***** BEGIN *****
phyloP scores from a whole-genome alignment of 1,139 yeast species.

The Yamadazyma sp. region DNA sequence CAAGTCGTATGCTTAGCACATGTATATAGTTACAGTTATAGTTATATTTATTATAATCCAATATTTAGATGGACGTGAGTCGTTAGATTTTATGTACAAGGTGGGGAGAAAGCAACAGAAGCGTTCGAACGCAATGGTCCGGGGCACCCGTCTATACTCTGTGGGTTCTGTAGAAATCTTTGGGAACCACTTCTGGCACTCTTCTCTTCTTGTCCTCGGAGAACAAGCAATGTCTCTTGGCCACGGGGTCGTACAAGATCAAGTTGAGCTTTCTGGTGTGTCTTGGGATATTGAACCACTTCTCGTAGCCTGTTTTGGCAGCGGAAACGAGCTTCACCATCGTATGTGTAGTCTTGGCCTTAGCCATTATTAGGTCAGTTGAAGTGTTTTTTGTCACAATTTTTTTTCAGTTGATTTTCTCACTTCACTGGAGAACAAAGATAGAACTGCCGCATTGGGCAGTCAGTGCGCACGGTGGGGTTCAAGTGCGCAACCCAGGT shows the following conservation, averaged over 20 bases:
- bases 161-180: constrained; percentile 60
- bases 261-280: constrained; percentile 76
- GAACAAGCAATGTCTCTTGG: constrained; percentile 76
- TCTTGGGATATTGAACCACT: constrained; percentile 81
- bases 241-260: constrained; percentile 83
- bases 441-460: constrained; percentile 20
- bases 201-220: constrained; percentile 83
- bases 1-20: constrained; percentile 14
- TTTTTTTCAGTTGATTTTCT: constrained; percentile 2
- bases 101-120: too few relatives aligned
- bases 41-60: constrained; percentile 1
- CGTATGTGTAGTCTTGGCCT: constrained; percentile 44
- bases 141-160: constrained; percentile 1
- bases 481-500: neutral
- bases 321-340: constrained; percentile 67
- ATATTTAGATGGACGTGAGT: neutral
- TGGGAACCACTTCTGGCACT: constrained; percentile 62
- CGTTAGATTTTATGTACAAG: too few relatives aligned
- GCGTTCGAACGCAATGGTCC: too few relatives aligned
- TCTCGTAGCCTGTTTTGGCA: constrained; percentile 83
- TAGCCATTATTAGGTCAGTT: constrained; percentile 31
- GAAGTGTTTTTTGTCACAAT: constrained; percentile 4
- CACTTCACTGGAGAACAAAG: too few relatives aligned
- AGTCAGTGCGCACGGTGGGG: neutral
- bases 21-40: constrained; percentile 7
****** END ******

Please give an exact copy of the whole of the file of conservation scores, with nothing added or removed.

phyloP scores from a whole-genome alignment of 1,139 yeast species.

The Yamadazyma sp. region DNA sequence CAAGTCGTATGCTTAGCACATGTATATAGTTACAGTTATAGTTATATTTATTATAATCCAATATTTAGATGGACGTGAGTCGTTAGATTTTATGTACAAGGTGGGGAGAAAGCAACAGAAGCGTTCGAACGCAATGGTCCGGGGCACCCGTCTATACTCTGTGGGTTCTGTAGAAATCTTTGGGAACCACTTCTGGCACTCTTCTCTTCTTGTCCTCGGAGAACAAGCAATGTCTCTTGGCCACGGGGTCGTACAAGATCAAGTTGAGCTTTCTGGTGTGTCTTGGGATATTGAACCACTTCTCGTAGCCTGTTTTGGCAGCGGAAACGAGCTTCACCATCGTATGTGTAGTCTTGGCCTTAGCCATTATTAGGTCAGTTGAAGTGTTTTTTGTCACAATTTTTTTTCAGTTGATTTTCTCACTTCACTGGAGAACAAAGATAGAACTGCCGCATTGGGCAGTCAGTGCGCACGGTGGGGTTCAAGTGCGCAACCCAGGT shows the following conservation, averaged over 20 bases:
- bases 161-180: constrained; percentile 60
- bases 261-280: constrained; percentile 76
- GAACAAGCAATGTCTCTTGG: constrained; percentile 76
- TCTTGGGATATTGAACCACT: constrained; percentile 81
- bases 241-260: constrained; percentile 83
- bases 441-460: constrained; percentile 20
- bases 201-220: constrained; percentile 83
- bases 1-20: constrained; percentile 14
- TTTTTTTCAGTTGATTTTCT: constrained; percentile 2
- bases 101-120: too few relatives aligned
- bases 41-60: constrained; percentile 1
- CGTATGTGTAGTCTTGGCCT: constrained; percentile 44
- bases 141-160: constrained; percentile 1
- bases 481-500: neutral
- bases 321-340: constrained; percentile 67
- ATATTTAGATGGACGTGAGT: neutral
- TGGGAACCACTTCTGGCACT: constrained; percentile 62
- CGTTAGATTTTATGTACAAG: too few relatives aligned
- GCGTTCGAACGCAATGGTCC: too few relatives aligned
- TCTCGTAGCCTGTTTTGGCA: constrained; percentile 83
- TAGCCATTATTAGGTCAGTT: constrained; percentile 31
- GAAGTGTTTTTTGTCACAAT: constrained; percentile 4
- CACTTCACTGGAGAACAAAG: too few relatives aligned
- AGTCAGTGCGCACGGTGGGG: neutral
- bases 21-40: constrained; percentile 7